Then there is Abraham's bows of respect to the Hittites - not because they were his parents nor his king nor prophets... but only, so far as we can tell out of respect to them as people (for all are images or icons of God, Genesis 1:27, and to be accorded respect and reverence).
Then there is bowing in respect to, in reverence for, the temple of God (Psalm 5:7 & Psalm 138:2).
In Revelation 3:7-9 God declares that He will make others to worship before the feet of "the angel [or minister] of the Church in Philadelphia". Do not be confused here by the word worship - the literal meaning of worship is to bow down or even to kneel - but it can also of course have the full meaning of to worship or adore God. Obviously God is not saying that He is going to make others worship the minister in the sense of the worship or adoration to be given unto God. It means that they will bow before the minister to accord him the respect and reverence which God requires of them.
Related to all these verses on bowing are those requiring us to give reverence and honour to whom it is due (1Peter 2:17), and to esteem others above ourselves (Philippians 2:3 - see also verses 4-8). Also verses calling us to humility should be borne in mind as well.
If it be asked why we bow, other than of course to follow all these Biblical and godly examples, then I would say that it is like all those other physical acts we do, such as lighting candles, taking off our shoes, kissing iconsâ¦ what is going on in all this Orthodox ritual and symbolism, is what psychologists refer to as a 'feed-back loop.' "By attention to externals, we affect internals; and by the restored internal state, external attributes are affected. Endlessly linked to one another, internals and externals interact with one another to the point that they are no longer separate. The humble spirit manifests itself in the humble face; the sweet countenance in the sweetness of spirit; and the contrite heart within a contrite act. Grace brings what is inside out and what is outside in."
And now some thoughts on how and when we bowâ¦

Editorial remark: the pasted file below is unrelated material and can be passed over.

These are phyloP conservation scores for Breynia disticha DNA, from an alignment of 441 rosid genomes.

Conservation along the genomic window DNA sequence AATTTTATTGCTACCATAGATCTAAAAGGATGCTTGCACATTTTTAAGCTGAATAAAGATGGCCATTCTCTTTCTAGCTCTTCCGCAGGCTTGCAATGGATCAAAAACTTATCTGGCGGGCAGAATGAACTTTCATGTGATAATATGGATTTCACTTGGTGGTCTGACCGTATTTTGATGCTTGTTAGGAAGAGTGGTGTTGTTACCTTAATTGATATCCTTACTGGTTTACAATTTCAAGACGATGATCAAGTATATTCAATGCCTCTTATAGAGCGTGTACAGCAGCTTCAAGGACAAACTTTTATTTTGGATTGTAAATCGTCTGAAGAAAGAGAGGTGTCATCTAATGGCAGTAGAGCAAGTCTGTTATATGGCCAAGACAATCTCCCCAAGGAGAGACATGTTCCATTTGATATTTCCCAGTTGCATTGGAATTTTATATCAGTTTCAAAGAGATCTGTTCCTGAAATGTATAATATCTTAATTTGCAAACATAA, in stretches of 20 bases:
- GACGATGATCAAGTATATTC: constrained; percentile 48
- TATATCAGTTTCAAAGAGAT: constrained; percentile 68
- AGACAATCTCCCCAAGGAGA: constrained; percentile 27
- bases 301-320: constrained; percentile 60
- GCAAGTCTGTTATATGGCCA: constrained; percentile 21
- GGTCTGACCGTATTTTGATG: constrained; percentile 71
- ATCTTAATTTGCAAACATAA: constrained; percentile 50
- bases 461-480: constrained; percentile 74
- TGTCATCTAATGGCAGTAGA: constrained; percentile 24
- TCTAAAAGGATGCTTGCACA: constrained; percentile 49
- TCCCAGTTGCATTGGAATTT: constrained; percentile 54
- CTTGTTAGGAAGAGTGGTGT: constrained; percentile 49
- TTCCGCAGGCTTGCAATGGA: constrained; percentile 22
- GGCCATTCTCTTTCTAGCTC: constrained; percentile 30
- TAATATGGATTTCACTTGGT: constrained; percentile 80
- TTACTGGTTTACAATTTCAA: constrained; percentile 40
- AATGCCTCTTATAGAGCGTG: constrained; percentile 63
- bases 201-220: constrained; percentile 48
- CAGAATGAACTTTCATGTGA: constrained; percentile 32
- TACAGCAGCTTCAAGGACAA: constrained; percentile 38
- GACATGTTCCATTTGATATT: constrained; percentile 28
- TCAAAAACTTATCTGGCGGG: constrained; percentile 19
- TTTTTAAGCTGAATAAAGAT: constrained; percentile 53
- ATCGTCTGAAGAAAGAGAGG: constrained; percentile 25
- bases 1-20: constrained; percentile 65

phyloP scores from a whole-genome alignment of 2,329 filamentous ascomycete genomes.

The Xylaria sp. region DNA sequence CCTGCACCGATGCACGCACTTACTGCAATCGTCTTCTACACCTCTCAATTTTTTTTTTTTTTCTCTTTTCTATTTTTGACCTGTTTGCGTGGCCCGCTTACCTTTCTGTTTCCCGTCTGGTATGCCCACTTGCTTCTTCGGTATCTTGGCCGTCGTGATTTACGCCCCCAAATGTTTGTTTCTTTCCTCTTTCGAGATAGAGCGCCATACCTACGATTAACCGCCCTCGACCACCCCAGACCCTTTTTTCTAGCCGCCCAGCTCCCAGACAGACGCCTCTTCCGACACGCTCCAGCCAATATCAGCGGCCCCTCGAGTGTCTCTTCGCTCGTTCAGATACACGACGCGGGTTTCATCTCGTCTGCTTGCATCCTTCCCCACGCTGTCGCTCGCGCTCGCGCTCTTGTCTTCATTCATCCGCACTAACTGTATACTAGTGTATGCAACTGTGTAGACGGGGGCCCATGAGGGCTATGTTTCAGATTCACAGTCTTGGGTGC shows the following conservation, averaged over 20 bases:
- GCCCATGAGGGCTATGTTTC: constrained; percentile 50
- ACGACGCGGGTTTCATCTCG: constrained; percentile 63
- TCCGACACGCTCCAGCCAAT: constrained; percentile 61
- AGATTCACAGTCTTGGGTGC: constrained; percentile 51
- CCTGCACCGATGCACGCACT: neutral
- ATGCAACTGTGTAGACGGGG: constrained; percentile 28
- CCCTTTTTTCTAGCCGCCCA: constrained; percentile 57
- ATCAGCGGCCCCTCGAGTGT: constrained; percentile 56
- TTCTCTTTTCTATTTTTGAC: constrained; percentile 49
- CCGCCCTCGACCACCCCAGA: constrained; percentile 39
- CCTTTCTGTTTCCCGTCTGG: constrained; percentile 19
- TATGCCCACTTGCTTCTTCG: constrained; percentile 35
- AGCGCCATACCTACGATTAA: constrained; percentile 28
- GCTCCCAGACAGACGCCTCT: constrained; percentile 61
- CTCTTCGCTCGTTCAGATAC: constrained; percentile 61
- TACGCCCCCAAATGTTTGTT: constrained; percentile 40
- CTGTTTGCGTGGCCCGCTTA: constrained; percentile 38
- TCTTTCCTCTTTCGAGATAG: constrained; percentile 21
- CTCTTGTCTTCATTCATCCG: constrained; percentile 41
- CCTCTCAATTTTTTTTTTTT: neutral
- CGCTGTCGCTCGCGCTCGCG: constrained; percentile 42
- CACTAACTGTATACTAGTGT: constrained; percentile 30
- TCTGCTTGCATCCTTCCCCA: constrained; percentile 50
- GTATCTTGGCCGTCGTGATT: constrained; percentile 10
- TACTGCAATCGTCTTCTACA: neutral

There are basically three types of bow; the bow from the waist (some people do this with the hand reaching down to touch the floor in front of them while those of us who gave up limbo dancing long ago or who never could touch our toes bow forward from the waist but not quite so low), then there is the full bow sometimes referred to as prostration when we kneel on the floor and bow forward so our foreheads touch the floor, then there is the prostration proper in which one lies full length face down on the floor. This last, the full prostration is very unusual in Church services though someone might be moved to do this because of some particular burden of sin or the fervour of their prayer before an icon of a saint whose intercession they are seeking or perhaps at the end of one of the Good Friday services. There is no ban against this face down full length prostration, simply that it is not something specifically required of us; indeed it might be worth pointing out that given the small size of some of our Churches, even with a small congregation it could get a bit impractical if too many people do it too often â I have visions of trip hazards and health and safety issues! Generally speaking it is the first two bows that are used in Church.
Kneeling with forehead to floor is the position for the Absolution in Morning and Evening Incense - also used during the Holy Mystery or Sacrament of Absolution or Repentance (commonly still called by people the Sacrament of Confession). At practically all other times in Sunday worship it is the bow from the waist that is practiced. As for when â whenever the deacon declares âLet us bow our heads unto the Lordâ (thatâs always a good guide!), then in the Little Entrance as the Gospel Book passes us in its procession around the Church, in the Great Entrance as the Holy Gifts pass us in their procession around the Church, when we are censed by the priest, whenever we kiss the priestâs hand-cross and handâ¦